The Fresh Loaf

News & Information for Amateur Bakers and Artisan Bread Enthusiasts

Pan de Cea

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La masa's picture
La masa

Pan de Cea

Just wanted to show you the "Pan de Cea" (bread from Cea).


I was born in Galicia, the NW region of Spain.


http://en.wikipedia.org/wiki/Galicia_(Spain)


(I know the link does not work, this site software does not like parentheses. You'll have to type it by hand).


There is a strong and lively tradition of artisan bread making there, and there are quite a few villages which are famous for their bread.


Galician breads are similar to ciabattas (the dough, not the shape), and the usual flours in those doughs are a locally grown variety of wheat and a small amount of rye.


Cea is a little village in the Galician province of Ourense. However,  the "Pan de Cea" is very different from other Galician breads. Its documented history stretches back to the 13th century.


This site is written in Spanish and Galician, but I think you will enjoy the pictures:


http://www.pandecea.org/enfotos/pandecea/index.html


The menu on the left means:



  • Inicio = home



  • Historia = history



  • Elaboración = ahem... making



  • Reglamento = errr... rules  (it has a Protected Geograpical Indication)



  • Las Fotos = The pics



  • Los hornos = The ovens (but the meaning is actually "The Bakeries", in this context)



  • Contacto = Make your guess!


 


 

LLM777's picture
LLM777

This is beautiful bread! I'm sure the flavor is outstanding.


I was wondering about the scoring; I haven't seen it cut across the middle of the bread that way before. Is it common in that area or is it in other places also? And does it have to be a higher hydration bread to do that without splitting along the sides?

La masa's picture
La masa

The flavour _is_ outstanding :-)


That scoring is not common at all. I don't know of any other bread outside that area with such a big cut.


Here are some pics of a "pan de Cea" from my sister's blog:




LLM777's picture
LLM777

I'm sorry, I can't seem to get the pictures.

La masa's picture
La masa

Sorry, I don't know what happened with the pics. This is the link to them:


http://frangullaspolochan.blogspot.com/2009/09/pan-de-cea.html


 

breadbakingbassplayer's picture
breadbakingbass...

What a cool looking bread...  Do you know where there is a recipe?

La masa's picture
La masa

Sorry, I could not find a meaningful recipe anywhere.


There is a little explanation (not in English) of the process in the site I linked before .


Briefly, it says that the dough is kneaded for 60 minutes, rested 1 hour, and divided in pieces of 700gr or 1200 gr. Each piece is then kneaded 2 or 3 times with a 30 min rest between kneads. The loaves are then scored and baked for 2 hours in a wood fired stone oven.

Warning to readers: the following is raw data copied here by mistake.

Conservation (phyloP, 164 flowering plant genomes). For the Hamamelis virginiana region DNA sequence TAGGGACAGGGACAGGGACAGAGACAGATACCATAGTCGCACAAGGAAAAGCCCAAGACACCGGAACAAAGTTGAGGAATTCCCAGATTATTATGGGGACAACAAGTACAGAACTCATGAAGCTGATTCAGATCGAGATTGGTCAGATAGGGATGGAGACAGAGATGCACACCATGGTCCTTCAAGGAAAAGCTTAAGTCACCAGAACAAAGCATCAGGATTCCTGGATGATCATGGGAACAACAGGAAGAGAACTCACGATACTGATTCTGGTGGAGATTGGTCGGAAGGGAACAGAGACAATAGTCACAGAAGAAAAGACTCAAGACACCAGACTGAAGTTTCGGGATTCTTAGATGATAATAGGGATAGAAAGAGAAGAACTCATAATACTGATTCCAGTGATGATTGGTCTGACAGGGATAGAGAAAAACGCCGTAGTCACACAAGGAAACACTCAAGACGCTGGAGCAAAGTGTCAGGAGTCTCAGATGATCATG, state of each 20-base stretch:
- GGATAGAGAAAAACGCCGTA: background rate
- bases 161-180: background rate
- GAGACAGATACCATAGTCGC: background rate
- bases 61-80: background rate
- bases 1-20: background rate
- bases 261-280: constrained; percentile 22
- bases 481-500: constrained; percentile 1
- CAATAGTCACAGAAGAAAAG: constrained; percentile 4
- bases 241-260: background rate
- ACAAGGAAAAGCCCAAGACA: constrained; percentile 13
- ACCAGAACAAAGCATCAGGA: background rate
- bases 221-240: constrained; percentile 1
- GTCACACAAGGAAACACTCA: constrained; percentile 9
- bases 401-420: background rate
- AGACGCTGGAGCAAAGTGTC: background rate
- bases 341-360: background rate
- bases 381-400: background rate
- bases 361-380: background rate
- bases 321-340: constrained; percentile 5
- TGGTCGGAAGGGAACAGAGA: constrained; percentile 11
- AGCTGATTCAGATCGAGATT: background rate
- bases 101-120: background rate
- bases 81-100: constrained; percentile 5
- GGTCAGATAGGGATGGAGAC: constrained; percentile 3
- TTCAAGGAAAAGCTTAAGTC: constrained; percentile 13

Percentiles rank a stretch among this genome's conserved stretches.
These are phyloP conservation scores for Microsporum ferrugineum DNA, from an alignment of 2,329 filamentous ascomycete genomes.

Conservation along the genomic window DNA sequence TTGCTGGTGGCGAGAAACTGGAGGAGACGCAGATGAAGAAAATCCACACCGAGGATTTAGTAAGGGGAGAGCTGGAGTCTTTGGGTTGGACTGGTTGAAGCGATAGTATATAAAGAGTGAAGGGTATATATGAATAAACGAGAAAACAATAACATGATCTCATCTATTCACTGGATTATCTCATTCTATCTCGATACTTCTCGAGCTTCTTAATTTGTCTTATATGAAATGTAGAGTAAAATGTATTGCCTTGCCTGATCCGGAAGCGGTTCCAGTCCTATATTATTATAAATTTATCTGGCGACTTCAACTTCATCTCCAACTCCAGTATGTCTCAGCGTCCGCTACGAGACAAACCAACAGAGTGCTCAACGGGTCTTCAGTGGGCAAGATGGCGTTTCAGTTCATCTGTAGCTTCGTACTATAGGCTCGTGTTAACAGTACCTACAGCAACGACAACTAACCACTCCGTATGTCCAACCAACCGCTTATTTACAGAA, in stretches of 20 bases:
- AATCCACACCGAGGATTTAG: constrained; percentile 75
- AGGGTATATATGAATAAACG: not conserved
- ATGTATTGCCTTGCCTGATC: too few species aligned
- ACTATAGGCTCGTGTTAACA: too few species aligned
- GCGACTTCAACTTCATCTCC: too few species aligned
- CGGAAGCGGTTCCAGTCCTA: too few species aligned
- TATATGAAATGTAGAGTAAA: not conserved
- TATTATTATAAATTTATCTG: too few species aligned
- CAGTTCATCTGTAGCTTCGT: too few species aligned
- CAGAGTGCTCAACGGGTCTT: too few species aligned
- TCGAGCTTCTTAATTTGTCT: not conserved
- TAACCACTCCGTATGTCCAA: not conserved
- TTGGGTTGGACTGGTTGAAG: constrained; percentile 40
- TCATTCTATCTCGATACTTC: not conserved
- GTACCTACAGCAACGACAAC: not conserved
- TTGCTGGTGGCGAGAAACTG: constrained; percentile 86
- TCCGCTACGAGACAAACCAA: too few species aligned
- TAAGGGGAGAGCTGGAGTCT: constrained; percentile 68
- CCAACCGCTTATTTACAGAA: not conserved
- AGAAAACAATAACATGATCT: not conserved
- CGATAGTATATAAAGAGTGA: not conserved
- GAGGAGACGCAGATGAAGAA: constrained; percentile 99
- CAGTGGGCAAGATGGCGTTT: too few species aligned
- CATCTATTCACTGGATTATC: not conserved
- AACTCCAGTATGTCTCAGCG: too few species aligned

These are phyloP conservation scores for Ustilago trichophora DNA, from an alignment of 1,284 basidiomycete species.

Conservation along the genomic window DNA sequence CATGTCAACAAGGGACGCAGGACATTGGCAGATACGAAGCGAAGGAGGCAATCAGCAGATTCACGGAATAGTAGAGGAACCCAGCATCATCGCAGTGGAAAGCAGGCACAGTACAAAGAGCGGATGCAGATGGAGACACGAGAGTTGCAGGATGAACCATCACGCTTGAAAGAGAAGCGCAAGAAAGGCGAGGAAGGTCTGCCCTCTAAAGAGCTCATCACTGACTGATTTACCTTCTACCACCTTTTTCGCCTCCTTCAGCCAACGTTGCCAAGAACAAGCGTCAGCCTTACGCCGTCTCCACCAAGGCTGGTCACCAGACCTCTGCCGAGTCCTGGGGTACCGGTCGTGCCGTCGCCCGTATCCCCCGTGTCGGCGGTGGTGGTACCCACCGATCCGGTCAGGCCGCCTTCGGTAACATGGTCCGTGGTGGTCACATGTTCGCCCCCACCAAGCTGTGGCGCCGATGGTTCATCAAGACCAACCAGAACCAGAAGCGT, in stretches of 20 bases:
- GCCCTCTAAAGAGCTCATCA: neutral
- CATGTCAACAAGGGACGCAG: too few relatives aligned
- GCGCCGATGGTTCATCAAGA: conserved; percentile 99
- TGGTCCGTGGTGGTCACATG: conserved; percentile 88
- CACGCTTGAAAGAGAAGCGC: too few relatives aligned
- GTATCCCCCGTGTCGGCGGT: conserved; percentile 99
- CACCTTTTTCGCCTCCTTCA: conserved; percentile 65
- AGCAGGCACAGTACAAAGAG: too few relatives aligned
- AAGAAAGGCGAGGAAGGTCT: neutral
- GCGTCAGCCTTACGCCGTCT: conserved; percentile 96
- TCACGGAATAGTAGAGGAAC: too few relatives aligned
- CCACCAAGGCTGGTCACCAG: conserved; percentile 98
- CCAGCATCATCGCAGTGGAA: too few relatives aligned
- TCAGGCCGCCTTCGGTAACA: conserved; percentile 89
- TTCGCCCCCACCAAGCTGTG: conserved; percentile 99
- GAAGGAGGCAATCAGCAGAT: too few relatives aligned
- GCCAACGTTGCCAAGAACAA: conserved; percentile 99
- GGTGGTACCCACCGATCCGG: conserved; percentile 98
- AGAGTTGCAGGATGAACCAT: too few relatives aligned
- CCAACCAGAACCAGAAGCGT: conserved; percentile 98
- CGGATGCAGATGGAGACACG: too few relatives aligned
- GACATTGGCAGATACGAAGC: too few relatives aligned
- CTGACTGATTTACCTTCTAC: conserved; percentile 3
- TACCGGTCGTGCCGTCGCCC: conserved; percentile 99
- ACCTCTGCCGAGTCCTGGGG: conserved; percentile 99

I cannot say if this is correct or not, it's just a translation of what is written on that site.


Other than the fact that they are baked in a wood fired stone oven, which is absolutely correct.


The 2 hour baking time could be correct, too, as it's a bread with a thick crust.


 


 


 

breadbakingbassplayer's picture
breadbakingbass...

From the website and the photos from the blog, I can only guess that the ingredients are:


Flour, water, salt, and mother starter, which is probably some sort of either sourdough or yeasted preferment...  Based on the crumb shot, the hydration may be between 65% to 75%...


Also, the 2 hour baking time seems excessive unless the oven is not blazing hot...

breadbakingbassplayer's picture
breadbakingbass...

I found a recipe:


http://es.answers.yahoo.com/question/index?qid=20081003083951AASeLmX


El pan de Cea es un pan gallego tradicional cuyo origen se halla en San Cristovo de Cea, comarca de Carballiño. El pan de Cea tiene una historia de más de 700 años, continúa haciéndose de modo tradicional y cuenta con Indicación Geográfica Protegida (IGP).
La harina de trigo gallega que utilizan para hacer este pan es mucho más sabrosa, la masa madre se obtiene de una amasada anterior, agua y sal son el resto de ingredientes, y una cocción en hornos de leña tras los procesos adecuados de amasado y fermentación, hacen de este pan un alimento de gran valor gastronómico y cultural

350 gr de harina
1 taza de harina integral
2 cucharaditas de sal 20 gr de levadura fresca
1 vaso de agua templada
2 cucharadas de aceite de oliva o de manteca de cerdo fundida
2 cucharadas de pipas de girasol

Receta del libro "el gran libro de l pan", de Ingram y Shapter, Ed. Hymsa

Mezclar la levadura con agua.

Mezclar las harinas con la sal. En un cuenco grande, echar las harinas mezcladas,el agua en el centro, el aceite y empezar a amasar. Trabajar vigorosamente, hasta obtener una masa lisa, ponerla en una ensaladera engrasada, cubrirla con plástico y dejarla leudar 90-120 minutos.
Noquear la masa y ponerla sobre una superficie enharinada. Incorporar las semillas amasando bien. Dejar reposar 5 minutos antes de dar forma al pan, haciendo una especie de gorra retorciendo la parte de arriba.
Volver a dejar leudar durante unos 45 minutos y cocer a 220º sobre una piedra refractaria, con un cuenco de agua fría en el horno.


 

La masa's picture
La masa

Yes, I found that recipe too. I said I could not find a _meanignful_ recipe :-)


That recipe calls for oil and sunflower seeds, which are not part of any pan de Cea I'd come across.


 

breadbakingbassplayer's picture
breadbakingbass...

Hmmm...  I was thinking that when I found it...  It seems closer to Pan Gallego...  Anyways, the search goes on...  Lemme know if you find anything different...

breadbakingbassplayer's picture
breadbakingbass...

I'm gonna make one tonight then...  I'll fake the recipe based on what I have seen and get back to you all...

breadbakingbassplayer's picture
breadbakingbass...